National Archives Connection to U.S. Digital Collections
Press Release · Monday, April 6, 2020

Washington, DC

In addition to exploring the vast collections of historical records digitized by the National Archives in our Catalog (, users can also access millions of documents through the work supported by the National Historical Publications and Records Commission (NHPRC) and our partners in the states. 

A national network of online resources is available at

Through the work of state archives, historical societies, and others, online collaborations have created digital archives from coast to coast. The National Archives is a major contributor to the Digital Public Library of America, as are many state collaboratives. All states also provide access to millions of documents through their own sites—from the Online Archives of California to DigitalNC. In addition, a number of online collections reach across state lines, including databases on slavery records and the Densho archives of the Japanese American experience.  

Through the scholarship of editorial teams, scores of digital documentary editions and virtual collections provide access to online collections of leading historical figures and national movements. Transcribed and annotated records collections from America’s Founding Era ( to the Papers of Eleanor Roosevelt are available for discovery and use. One particularly rich resource is Rotunda, the electronic imprint of the University of Virginia Press, which publishes 18 digital projects funded through the NHPRC.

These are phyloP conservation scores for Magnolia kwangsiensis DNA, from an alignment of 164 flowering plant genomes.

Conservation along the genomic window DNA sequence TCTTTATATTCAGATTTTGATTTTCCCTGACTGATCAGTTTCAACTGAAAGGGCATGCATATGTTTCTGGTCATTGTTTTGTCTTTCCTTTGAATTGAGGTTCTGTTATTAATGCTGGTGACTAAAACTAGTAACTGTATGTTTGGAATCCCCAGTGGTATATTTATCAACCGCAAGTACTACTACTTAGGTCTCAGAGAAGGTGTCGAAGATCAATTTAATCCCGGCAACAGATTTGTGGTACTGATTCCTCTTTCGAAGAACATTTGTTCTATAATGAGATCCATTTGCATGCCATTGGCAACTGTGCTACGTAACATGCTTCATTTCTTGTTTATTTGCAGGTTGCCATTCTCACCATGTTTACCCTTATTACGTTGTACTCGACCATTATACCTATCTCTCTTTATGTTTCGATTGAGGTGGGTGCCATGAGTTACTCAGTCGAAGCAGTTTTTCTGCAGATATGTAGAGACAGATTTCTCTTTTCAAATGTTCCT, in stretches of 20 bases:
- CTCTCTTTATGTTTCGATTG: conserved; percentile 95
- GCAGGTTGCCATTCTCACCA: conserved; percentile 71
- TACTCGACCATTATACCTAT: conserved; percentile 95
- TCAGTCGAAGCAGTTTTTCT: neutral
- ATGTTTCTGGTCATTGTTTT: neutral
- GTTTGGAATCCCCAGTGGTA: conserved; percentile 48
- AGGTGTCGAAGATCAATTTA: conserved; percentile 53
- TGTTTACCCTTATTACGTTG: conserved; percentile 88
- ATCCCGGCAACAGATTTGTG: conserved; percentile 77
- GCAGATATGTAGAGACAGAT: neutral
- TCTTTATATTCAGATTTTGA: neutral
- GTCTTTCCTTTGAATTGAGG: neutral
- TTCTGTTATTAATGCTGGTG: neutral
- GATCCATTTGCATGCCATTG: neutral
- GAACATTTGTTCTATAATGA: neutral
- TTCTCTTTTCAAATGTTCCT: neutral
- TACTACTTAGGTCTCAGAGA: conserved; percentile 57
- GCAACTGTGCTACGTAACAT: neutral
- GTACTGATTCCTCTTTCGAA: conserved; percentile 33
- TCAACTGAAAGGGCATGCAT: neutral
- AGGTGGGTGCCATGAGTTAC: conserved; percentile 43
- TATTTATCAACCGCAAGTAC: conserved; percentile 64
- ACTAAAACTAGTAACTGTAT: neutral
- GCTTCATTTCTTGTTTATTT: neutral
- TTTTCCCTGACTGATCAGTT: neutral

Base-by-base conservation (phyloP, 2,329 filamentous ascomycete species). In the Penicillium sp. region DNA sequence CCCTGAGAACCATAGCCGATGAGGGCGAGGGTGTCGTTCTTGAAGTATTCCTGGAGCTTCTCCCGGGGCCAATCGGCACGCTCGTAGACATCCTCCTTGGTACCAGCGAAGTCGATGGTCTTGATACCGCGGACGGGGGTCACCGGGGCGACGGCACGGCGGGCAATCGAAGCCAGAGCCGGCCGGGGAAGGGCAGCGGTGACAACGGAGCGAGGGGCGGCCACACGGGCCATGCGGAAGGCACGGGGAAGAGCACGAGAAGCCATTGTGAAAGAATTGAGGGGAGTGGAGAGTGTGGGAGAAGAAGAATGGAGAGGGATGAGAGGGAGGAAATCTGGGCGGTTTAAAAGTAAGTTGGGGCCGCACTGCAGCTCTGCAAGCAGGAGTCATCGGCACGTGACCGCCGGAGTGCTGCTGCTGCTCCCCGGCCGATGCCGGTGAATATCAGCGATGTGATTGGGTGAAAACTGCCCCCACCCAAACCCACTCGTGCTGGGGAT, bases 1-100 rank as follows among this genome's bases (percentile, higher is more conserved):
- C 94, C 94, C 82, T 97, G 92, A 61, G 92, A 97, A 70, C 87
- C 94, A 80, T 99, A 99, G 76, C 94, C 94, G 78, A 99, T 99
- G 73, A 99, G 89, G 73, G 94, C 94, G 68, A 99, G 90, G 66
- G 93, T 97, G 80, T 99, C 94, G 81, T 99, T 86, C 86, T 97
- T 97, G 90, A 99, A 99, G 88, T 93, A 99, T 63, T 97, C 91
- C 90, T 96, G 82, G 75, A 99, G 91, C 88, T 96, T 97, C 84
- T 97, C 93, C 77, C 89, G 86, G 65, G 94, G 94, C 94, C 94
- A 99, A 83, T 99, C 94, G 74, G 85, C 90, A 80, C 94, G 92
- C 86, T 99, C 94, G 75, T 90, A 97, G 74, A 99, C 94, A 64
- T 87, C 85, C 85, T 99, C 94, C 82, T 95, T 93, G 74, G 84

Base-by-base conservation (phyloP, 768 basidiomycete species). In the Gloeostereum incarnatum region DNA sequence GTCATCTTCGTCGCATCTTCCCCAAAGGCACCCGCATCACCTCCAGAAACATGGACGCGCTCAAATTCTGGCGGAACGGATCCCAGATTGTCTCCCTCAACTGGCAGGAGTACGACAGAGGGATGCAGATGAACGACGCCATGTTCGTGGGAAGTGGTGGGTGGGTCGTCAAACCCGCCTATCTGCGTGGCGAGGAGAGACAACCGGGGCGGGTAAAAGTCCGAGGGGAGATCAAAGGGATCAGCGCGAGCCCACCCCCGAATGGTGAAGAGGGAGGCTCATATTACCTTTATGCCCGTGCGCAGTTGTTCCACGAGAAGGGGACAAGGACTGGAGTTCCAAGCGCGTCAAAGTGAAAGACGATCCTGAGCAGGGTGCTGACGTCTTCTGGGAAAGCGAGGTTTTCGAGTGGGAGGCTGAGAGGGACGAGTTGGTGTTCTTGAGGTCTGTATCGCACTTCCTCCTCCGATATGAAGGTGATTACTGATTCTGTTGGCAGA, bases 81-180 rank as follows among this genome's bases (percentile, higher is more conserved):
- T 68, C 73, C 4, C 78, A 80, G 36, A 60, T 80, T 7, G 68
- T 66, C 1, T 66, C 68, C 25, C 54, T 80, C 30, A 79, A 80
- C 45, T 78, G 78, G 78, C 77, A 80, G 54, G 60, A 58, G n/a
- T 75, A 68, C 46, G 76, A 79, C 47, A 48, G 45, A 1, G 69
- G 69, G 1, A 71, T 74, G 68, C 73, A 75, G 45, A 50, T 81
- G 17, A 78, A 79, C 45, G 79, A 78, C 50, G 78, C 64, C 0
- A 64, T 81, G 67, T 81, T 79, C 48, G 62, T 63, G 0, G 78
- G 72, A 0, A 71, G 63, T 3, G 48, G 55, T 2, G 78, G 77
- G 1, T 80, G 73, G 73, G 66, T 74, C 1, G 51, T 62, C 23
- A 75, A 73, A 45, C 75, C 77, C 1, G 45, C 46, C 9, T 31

In response to the COVID-19 pandemic, the University of Virginia Press announced that it had joined with many other university presses to make their ebooks open access to the world through at least the end of academic spring semesters (for UVa Press, until June 30, 2020). Many of their history titles are available. See the Project MUSE page on Free Resources for a full list of participating publishers.

UVA Press has expanded the free-trial period for Rotunda. The standard free trial, available to the general public, will be increased to seven days, and the month-long extended trial (intended for library and university professionals) will be increased to 90 days. These provisions are subject to revision as conditions warrant:

The National Historical Publications and Records Commission has funded 5,000 projects since it first began awarding grants in 1964. More information on the National Archives grants program is available at


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This page was last reviewed on April 6, 2020.
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